The technology assessment plays an important role in maintaining the secure hygiene of the organization. We offer a broad range of services to protect infrastructure against internal and external threats. Our experts will analyze your architecture, develop a plan, manage the implementation, and perform ongoing lifecycle management and reporting.
These services include:
Servers / Cloud Computing
Rogue Device Detection
Incident Response Plan
An incident response plan is a set of instructions to help IT staff detect, respond to, and recover from network security incidents. These types of plans address issues like cybercrime, data loss, and service outages that threaten daily work.
How to create an incident response plan
1. Determine the critical components of your network
To protect your network and data against major damage, you need to replicate and store your data in a remote location. Because business networks are expansive and complex, you should determine your most crucial data and systems, prioritize their backup, and note their locations. These actions will help you recover your network quickly.
2. Identify single points of failure in your network and address them
Just as you should back up your data, you should have a plan B for every critical component of your network, including hardware, software, and staff roles. Single points of failure can expose your network when an incident strikes. Address them with redundancies or software fail-over features. Do the same with your staff. If a designated employee can’t respond to an incident, name a second person who can take over. By having backups and fail-safes in place, you can keep incident response and operations in progress while limiting damage, disruption to your network, and your business.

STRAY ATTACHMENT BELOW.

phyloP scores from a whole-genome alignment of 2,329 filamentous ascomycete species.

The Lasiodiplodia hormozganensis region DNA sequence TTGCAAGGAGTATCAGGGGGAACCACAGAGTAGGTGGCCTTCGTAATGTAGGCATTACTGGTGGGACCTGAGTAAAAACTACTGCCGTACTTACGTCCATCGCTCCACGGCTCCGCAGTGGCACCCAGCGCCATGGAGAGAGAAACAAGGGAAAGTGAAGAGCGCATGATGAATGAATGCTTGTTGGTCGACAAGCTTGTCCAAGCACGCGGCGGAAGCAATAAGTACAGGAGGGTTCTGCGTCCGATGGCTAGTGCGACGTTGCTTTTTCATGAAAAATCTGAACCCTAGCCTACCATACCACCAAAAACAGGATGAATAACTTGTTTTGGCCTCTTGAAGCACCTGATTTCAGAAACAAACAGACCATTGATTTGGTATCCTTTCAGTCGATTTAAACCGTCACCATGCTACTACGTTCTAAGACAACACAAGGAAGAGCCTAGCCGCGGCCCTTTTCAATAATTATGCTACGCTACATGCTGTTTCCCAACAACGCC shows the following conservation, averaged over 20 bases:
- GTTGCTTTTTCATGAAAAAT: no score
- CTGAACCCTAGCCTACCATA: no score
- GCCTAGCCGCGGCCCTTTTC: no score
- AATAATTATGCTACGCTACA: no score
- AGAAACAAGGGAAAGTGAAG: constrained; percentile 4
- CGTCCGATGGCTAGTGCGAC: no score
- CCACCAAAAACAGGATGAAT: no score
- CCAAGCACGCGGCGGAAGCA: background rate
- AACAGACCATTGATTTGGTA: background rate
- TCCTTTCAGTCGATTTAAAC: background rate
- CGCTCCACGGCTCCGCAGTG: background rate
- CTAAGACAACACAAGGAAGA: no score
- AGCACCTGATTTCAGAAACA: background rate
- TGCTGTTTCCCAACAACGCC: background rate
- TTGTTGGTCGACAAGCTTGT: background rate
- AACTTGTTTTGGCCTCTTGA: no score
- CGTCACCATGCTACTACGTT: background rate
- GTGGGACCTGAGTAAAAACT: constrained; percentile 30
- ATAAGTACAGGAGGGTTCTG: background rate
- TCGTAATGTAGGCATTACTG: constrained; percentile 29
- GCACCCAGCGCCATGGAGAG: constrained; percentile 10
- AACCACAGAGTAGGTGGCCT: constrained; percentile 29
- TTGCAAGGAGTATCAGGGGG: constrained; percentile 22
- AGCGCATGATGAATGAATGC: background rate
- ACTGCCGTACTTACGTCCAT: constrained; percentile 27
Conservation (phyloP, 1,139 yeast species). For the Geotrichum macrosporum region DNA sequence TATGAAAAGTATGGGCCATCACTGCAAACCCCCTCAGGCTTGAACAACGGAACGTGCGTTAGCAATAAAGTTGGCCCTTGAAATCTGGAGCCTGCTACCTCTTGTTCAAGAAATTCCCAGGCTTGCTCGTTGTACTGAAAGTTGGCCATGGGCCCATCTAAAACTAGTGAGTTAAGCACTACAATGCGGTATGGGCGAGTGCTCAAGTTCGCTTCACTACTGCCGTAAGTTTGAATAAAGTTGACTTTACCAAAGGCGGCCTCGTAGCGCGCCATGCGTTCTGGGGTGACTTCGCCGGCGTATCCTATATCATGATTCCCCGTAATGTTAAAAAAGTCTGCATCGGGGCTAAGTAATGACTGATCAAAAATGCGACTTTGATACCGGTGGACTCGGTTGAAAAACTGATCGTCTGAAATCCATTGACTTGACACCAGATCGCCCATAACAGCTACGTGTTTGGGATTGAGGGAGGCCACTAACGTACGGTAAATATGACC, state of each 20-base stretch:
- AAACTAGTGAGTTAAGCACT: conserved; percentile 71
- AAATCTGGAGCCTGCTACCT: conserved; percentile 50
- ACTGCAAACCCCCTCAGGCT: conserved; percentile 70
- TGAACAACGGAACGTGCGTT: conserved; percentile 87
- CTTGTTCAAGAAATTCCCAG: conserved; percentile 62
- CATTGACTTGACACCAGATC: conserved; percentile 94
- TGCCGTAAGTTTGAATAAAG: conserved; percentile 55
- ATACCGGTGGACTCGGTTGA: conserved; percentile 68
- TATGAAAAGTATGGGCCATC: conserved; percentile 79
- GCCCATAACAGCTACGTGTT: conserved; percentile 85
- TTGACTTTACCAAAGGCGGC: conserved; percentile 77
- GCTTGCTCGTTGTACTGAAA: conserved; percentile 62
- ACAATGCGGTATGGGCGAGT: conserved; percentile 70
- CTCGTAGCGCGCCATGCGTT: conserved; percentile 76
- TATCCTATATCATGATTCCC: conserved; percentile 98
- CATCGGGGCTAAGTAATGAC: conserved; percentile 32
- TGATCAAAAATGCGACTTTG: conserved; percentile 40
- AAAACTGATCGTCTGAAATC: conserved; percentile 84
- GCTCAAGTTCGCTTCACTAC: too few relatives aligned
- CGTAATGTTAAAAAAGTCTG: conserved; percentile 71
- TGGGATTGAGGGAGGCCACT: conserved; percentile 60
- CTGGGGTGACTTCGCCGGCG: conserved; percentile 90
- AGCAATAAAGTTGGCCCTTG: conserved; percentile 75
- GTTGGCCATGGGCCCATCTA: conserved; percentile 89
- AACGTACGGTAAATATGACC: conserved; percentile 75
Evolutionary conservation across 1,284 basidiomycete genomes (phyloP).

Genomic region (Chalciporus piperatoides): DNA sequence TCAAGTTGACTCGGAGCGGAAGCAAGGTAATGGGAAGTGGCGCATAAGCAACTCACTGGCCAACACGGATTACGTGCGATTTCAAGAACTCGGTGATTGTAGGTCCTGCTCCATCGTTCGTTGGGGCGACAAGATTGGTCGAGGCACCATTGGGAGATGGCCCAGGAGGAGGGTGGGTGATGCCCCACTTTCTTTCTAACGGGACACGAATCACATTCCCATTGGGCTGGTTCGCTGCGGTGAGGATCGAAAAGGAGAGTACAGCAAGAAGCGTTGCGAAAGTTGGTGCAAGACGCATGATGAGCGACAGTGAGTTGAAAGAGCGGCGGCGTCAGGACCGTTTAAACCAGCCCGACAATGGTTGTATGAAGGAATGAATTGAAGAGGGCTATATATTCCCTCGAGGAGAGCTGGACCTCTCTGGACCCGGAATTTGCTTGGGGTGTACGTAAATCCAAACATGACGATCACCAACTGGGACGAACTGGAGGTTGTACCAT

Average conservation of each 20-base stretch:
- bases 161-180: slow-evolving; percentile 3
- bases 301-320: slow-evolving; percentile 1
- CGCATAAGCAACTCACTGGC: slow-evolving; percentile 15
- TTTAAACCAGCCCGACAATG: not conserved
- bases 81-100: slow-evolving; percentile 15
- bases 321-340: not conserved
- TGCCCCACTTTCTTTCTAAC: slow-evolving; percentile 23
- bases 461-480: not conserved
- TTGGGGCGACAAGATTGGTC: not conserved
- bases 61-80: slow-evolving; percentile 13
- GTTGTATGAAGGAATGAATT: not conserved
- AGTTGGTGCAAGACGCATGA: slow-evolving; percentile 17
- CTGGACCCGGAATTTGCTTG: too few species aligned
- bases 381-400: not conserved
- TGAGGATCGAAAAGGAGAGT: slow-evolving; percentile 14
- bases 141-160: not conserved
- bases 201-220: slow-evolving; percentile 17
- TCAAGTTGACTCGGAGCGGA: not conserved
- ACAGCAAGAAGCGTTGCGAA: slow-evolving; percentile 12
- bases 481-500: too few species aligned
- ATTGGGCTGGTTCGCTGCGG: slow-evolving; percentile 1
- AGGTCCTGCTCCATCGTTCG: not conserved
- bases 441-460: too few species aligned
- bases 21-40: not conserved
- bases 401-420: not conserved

3. Create a workforce continuity plan
During a security breach or a natural disaster, some locations or processes may be inaccessible. In either case, the top priority is employee safety. Help ensure their safety and limit business downtime by enabling them to work remotely. Build out infrastructure with technologies such as virtual private networks (VPNs) and secure web gateways to support workforce communication.
4. Create an incident response plan
Draw up a formal incident response plan, and make sure that everyone, at all levels in the company, understands their roles.
An incident response plan often includes:
A list of roles and responsibilities for the incident response team members.
A business continuity plan.
A summary of the tools, technologies, and physical resources that must be in place.
A list of critical network and data recovery processes.
Communications, both internal and external.
5. Train your staff on incident response
Only IT may need to fully understand the incident response plan. But it is crucial that everyone in your organization understands the importance of the plan. After you’ve created it, educate your staff about incident response. Full employee cooperation with IT can reduce the length of disruptions. In addition, understanding basic security concepts can limit the chances of a significant breach.